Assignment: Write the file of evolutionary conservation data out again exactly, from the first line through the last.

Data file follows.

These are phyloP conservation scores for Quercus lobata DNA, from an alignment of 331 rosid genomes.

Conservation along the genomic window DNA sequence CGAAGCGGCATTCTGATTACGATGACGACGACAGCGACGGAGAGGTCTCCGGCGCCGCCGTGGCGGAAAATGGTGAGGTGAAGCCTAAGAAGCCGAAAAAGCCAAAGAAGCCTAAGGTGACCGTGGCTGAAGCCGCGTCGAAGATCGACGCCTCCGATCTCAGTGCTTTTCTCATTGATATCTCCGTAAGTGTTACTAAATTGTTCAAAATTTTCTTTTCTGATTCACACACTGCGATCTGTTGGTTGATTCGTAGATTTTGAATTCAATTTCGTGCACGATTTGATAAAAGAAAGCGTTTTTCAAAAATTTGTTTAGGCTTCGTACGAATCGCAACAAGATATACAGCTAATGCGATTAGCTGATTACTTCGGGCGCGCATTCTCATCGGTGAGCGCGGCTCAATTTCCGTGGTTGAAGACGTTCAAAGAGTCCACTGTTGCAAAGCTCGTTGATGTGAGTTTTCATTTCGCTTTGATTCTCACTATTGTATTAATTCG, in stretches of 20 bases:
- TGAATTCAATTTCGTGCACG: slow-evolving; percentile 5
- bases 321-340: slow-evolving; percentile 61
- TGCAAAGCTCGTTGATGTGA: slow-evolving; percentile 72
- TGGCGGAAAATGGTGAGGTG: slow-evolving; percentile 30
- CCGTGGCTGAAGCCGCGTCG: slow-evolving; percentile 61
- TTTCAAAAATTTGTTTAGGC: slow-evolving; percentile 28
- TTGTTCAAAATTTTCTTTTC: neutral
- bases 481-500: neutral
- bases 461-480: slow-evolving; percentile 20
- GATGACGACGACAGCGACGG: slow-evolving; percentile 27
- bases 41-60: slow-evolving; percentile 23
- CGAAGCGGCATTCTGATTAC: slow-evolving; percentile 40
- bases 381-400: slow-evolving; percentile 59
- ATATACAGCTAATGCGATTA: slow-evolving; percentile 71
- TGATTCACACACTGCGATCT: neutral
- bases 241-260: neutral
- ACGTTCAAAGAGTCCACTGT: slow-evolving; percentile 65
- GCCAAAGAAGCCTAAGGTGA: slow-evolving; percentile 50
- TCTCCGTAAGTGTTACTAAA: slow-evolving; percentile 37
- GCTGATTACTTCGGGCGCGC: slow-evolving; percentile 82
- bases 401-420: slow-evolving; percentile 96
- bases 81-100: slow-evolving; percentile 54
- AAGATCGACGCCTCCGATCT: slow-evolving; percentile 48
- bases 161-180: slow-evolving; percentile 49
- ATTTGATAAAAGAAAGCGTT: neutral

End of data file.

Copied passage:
These are phyloP conservation scores for Quercus lobata DNA, from an alignment of 331 rosid genomes.

Conservation along the genomic window DNA sequence CGAAGCGGCATTCTGATTACGATGACGACGACAGCGACGGAGAGGTCTCCGGCGCCGCCGTGGCGGAAAATGGTGAGGTGAAGCCTAAGAAGCCGAAAAAGCCAAAGAAGCCTAAGGTGACCGTGGCTGAAGCCGCGTCGAAGATCGACGCCTCCGATCTCAGTGCTTTTCTCATTGATATCTCCGTAAGTGTTACTAAATTGTTCAAAATTTTCTTTTCTGATTCACACACTGCGATCTGTTGGTTGATTCGTAGATTTTGAATTCAATTTCGTGCACGATTTGATAAAAGAAAGCGTTTTTCAAAAATTTGTTTAGGCTTCGTACGAATCGCAACAAGATATACAGCTAATGCGATTAGCTGATTACTTCGGGCGCGCATTCTCATCGGTGAGCGCGGCTCAATTTCCGTGGTTGAAGACGTTCAAAGAGTCCACTGTTGCAAAGCTCGTTGATGTGAGTTTTCATTTCGCTTTGATTCTCACTATTGTATTAATTCG, in stretches of 20 bases:
- TGAATTCAATTTCGTGCACG: slow-evolving; percentile 5
- bases 321-340: slow-evolving; percentile 61
- TGCAAAGCTCGTTGATGTGA: slow-evolving; percentile 72
- TGGCGGAAAATGGTGAGGTG: slow-evolving; percentile 30
- CCGTGGCTGAAGCCGCGTCG: slow-evolving; percentile 61
- TTTCAAAAATTTGTTTAGGC: slow-evolving; percentile 28
- TTGTTCAAAATTTTCTTTTC: neutral
- bases 481-500: neutral
- bases 461-480: slow-evolving; percentile 20
- GATGACGACGACAGCGACGG: slow-evolving; percentile 27
- bases 41-60: slow-evolving; percentile 23
- CGAAGCGGCATTCTGATTAC: slow-evolving; percentile 40
- bases 381-400: slow-evolving; percentile 59
- ATATACAGCTAATGCGATTA: slow-evolving; percentile 71
- TGATTCACACACTGCGATCT: neutral
- bases 241-260: neutral
- ACGTTCAAAGAGTCCACTGT: slow-evolving; percentile 65
- GCCAAAGAAGCCTAAGGTGA: slow-evolving; percentile 50
- TCTCCGTAAGTGTTACTAAA: slow-evolving; percentile 37
- GCTGATTACTTCGGGCGCGC: slow-evolving; percentile 82
- bases 401-420: slow-evolving; percentile 96
- bases 81-100: slow-evolving; percentile 54
- AAGATCGACGCCTCCGATCT: slow-evolving; percentile 48
- bases 161-180: slow-evolving; percentile 49
- ATTTGATAAAAGAAAGCGTT: neutral